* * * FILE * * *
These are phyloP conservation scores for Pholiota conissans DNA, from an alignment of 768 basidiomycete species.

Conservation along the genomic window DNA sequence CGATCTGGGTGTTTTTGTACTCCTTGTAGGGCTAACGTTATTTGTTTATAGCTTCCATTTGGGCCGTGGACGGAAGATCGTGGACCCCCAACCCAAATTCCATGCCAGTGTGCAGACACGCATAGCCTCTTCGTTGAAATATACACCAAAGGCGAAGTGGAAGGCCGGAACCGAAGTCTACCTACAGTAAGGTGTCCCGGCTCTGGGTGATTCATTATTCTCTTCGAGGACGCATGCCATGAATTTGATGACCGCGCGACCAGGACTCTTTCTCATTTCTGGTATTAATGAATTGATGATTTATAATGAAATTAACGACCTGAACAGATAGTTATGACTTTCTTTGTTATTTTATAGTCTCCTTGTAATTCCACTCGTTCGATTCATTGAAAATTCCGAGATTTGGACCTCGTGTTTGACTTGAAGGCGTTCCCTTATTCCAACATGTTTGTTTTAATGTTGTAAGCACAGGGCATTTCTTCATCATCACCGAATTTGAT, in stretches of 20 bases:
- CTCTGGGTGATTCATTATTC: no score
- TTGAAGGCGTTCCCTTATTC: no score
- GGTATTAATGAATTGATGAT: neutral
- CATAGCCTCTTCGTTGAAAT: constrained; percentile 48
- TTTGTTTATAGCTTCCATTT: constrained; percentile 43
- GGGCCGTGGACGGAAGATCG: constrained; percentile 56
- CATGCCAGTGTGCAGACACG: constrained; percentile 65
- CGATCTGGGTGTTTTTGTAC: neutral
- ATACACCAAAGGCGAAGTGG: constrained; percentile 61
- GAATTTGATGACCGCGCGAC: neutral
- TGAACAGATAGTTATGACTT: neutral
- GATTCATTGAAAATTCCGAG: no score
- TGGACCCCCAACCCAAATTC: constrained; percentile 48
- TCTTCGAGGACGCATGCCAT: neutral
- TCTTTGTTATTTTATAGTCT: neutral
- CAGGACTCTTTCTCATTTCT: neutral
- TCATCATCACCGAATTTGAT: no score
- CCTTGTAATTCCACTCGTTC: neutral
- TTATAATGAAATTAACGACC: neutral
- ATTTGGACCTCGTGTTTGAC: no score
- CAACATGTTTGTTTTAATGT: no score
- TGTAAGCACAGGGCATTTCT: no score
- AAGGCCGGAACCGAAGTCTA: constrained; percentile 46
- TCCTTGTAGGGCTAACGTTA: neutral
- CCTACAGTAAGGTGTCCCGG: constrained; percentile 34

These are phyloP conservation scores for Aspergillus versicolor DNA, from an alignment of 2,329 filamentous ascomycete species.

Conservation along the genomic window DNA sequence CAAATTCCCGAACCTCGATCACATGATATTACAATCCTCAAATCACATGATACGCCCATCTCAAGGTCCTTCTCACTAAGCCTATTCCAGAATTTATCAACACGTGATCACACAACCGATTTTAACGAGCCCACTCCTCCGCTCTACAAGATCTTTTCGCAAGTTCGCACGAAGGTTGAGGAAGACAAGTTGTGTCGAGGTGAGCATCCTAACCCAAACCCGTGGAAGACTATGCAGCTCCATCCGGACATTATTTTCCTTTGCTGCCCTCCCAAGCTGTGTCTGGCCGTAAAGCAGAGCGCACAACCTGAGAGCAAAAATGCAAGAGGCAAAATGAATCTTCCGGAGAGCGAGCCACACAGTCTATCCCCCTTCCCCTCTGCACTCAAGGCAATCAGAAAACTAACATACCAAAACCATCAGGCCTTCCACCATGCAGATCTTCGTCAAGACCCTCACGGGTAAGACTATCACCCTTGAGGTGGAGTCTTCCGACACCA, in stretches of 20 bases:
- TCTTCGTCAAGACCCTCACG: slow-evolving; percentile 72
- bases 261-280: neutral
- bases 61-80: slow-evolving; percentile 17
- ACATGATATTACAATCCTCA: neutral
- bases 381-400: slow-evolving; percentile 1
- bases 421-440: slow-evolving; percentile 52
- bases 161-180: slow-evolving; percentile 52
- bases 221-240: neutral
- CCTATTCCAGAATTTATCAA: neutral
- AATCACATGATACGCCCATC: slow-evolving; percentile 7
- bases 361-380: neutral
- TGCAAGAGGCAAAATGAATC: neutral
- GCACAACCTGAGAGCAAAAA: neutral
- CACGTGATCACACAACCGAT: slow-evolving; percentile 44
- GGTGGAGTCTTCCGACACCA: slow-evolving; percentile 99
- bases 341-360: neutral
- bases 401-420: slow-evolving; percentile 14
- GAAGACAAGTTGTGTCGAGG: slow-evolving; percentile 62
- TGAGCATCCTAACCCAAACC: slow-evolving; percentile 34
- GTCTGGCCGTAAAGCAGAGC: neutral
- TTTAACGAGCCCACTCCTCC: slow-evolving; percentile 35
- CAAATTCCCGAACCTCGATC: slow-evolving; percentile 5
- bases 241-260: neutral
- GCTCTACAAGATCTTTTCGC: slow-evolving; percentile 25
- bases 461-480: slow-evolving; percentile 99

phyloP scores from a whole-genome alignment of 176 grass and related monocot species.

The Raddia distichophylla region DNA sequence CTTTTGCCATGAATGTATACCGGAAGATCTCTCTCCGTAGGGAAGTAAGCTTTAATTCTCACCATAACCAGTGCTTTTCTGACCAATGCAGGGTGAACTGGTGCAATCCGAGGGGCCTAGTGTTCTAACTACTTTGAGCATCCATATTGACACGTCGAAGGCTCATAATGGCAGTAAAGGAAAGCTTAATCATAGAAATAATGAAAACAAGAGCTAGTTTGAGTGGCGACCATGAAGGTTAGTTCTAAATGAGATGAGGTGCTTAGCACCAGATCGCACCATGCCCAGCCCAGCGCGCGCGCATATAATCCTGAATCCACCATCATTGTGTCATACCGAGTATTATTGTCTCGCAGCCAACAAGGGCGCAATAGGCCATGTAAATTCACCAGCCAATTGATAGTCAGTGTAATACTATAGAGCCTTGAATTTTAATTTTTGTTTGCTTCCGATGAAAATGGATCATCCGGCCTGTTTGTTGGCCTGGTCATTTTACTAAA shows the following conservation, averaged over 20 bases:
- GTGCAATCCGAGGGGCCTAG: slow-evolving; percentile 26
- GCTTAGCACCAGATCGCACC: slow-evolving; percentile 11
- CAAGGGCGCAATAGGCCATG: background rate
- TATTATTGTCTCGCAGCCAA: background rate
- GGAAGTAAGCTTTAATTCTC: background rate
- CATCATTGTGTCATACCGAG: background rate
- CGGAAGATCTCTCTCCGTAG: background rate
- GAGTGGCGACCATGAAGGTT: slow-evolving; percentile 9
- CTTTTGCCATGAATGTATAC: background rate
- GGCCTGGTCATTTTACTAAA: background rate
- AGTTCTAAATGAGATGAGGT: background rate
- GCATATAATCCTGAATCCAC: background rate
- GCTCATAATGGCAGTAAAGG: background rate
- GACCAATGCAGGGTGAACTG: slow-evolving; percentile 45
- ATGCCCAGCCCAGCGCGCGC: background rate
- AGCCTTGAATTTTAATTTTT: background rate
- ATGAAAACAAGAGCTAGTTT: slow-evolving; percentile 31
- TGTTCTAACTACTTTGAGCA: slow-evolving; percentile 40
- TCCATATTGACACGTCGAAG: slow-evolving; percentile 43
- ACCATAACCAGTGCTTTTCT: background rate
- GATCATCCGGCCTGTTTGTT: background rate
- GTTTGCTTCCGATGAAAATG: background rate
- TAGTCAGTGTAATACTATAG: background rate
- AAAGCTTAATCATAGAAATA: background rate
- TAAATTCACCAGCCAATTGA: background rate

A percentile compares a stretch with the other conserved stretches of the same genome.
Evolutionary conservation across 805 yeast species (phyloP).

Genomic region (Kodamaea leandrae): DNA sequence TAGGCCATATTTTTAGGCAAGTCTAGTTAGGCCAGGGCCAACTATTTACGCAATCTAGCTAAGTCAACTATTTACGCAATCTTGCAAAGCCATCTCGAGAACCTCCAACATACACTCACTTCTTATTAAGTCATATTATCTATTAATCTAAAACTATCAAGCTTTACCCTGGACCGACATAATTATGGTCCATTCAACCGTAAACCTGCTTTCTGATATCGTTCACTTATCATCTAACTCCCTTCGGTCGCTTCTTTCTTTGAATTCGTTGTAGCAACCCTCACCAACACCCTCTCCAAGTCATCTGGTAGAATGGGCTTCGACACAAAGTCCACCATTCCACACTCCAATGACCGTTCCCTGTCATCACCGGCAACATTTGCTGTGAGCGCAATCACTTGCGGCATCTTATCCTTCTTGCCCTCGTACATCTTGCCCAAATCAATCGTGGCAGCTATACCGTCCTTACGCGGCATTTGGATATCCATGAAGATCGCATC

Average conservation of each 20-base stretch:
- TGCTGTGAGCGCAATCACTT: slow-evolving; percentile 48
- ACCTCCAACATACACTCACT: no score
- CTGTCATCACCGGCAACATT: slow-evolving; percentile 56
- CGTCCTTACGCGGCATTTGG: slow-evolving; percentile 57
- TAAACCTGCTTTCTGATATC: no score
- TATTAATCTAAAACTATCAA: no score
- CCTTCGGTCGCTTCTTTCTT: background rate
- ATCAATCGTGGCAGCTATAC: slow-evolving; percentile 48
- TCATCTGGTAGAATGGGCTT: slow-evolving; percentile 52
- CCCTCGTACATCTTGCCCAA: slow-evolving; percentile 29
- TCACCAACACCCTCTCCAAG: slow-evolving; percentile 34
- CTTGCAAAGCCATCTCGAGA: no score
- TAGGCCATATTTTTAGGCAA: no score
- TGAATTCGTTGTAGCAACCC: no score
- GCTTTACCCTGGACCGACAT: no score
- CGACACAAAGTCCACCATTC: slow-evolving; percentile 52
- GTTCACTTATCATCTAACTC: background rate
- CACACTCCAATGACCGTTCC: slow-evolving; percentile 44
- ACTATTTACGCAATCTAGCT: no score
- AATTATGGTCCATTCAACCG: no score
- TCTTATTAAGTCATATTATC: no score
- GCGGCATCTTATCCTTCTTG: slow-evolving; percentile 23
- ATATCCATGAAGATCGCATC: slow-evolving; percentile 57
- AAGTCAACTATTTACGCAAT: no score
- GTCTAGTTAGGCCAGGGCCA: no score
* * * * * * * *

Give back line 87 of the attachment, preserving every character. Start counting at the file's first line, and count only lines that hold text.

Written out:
- ACCTCCAACATACACTCACT: no score